It is to be noted that counters 96 and 97 are conventional four-bit binary counters which will normally cascade into the next counter level upon the completion of a full count. In any conventional binary-to-decimal code conversion a selected bit combination is required in order to achieve such cascading. Thus if a straight binary-to-decimal conversion is made it is necessary to modify the cascade interconnection, one such modification being accomplished by two stages of AND gates including a first gate connected to receive the least and most significant bit of the counter, while a second AND gate is connected to receive the output of the first AND gate, and the bit level immediately above the least significant bit level of the associated counter. The output of the second AND gate is then connected, in cascade, to the input of the next counter stage. Alternatively, the four-bit counters may be modified internally to accommodate other binary-to-decimal codes where a code conventionally referred to as the 2*421 code will render the conventional configuration of all highs immediately prior to carry. In this instance a conventional four-bit counter configured to produce the conventional BCD or 8421 code is utilized for counters 96 and 97, such being available from Fairchild Semiconductor and sold under the Model No. 7490.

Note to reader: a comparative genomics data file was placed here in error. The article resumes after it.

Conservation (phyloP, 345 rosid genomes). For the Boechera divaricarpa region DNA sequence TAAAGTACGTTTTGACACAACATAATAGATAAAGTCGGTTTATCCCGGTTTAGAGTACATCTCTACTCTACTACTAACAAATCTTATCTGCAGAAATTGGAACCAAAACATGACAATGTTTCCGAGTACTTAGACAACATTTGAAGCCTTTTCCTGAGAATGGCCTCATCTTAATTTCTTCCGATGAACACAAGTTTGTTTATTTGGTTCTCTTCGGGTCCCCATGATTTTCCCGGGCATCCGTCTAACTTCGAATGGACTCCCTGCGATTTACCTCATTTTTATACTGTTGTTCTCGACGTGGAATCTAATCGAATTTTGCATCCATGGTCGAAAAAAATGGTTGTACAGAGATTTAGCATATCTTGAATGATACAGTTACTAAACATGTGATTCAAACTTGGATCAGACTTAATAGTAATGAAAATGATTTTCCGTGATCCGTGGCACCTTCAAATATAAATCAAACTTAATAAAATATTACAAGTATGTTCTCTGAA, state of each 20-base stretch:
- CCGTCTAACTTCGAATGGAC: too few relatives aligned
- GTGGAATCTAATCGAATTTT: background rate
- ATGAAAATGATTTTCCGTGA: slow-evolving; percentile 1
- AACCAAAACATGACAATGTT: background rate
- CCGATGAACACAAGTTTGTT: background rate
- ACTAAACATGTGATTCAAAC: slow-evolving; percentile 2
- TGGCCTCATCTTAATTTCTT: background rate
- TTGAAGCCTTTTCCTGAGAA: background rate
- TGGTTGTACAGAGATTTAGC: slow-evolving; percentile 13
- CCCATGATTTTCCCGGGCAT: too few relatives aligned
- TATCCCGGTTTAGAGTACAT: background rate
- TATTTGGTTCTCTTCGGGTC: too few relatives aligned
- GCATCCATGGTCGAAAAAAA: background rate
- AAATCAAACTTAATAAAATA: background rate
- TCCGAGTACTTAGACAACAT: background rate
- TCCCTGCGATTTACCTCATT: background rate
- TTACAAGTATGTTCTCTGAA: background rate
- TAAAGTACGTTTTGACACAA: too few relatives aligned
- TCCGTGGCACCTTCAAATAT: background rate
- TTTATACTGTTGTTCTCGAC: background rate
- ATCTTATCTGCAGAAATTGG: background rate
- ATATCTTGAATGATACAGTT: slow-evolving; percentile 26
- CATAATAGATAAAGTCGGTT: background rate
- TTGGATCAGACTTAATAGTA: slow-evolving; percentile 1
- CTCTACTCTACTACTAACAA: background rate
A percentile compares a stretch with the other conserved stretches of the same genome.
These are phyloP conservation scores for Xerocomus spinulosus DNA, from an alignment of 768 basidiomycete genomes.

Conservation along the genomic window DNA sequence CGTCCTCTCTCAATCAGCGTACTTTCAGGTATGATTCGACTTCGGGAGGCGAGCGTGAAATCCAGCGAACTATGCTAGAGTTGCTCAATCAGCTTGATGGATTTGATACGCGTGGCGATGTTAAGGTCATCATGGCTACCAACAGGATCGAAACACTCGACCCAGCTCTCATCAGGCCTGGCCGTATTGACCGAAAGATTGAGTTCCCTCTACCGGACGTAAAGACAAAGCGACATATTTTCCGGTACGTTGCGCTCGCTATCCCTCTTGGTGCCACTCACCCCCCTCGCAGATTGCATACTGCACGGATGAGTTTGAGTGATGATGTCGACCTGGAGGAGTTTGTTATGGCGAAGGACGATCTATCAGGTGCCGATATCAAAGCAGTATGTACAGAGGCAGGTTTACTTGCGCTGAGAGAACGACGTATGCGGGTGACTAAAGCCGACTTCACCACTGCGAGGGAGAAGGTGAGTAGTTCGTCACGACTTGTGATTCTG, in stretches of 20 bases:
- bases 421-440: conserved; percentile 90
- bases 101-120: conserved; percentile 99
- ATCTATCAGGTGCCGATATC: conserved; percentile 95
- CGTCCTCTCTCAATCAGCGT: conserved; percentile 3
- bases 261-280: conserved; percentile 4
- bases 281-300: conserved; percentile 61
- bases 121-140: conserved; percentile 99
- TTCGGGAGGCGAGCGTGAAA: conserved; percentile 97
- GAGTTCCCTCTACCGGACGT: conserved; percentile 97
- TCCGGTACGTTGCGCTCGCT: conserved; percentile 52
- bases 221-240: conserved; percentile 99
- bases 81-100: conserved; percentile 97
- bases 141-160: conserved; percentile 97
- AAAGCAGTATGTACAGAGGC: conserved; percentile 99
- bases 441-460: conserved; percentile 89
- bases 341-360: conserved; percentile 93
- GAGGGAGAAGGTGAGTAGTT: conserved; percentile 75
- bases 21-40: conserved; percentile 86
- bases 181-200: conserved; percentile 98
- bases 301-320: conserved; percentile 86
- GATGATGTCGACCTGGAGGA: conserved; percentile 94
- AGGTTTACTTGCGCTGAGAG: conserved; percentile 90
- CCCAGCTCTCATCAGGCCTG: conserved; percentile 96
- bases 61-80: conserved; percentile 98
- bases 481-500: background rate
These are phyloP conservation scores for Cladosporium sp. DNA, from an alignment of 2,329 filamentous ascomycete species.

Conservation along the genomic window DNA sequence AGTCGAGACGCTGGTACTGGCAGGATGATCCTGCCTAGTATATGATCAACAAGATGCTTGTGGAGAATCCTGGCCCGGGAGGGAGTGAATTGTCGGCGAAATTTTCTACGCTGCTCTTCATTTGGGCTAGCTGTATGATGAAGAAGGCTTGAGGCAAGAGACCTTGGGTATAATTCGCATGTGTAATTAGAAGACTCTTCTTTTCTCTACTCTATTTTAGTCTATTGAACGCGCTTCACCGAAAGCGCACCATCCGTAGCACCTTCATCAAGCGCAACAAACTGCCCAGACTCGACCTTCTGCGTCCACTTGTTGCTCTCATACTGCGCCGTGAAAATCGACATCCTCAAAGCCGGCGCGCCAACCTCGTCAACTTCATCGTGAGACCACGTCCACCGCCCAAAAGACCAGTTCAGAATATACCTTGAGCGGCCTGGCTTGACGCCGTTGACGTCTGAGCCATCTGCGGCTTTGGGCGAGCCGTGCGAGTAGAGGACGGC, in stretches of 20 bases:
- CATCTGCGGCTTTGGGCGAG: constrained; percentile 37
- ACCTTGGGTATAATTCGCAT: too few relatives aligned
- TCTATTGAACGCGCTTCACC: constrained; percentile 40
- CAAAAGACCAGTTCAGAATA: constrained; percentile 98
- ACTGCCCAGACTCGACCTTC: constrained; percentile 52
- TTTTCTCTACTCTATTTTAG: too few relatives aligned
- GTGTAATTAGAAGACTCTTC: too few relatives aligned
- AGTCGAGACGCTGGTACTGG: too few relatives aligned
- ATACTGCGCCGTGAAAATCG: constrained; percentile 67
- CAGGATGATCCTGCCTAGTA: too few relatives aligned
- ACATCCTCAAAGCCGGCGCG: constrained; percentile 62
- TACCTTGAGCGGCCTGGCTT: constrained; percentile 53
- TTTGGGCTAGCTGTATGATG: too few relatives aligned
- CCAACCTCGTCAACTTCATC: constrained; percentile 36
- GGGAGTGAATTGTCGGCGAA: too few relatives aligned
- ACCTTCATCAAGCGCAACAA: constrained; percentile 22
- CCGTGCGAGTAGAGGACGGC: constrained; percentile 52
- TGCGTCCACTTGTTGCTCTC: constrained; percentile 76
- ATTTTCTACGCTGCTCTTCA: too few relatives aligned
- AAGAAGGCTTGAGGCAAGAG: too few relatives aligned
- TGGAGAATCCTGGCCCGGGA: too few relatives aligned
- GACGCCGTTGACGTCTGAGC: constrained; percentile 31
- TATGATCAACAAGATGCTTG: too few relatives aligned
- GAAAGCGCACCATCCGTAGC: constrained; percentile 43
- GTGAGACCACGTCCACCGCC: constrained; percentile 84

The corresponding decoders 101 and 102 for the counters described above follow the conventional 8, 4, 2, 1 decoder configuration producing the requisite seven segment signals Dl-Dn.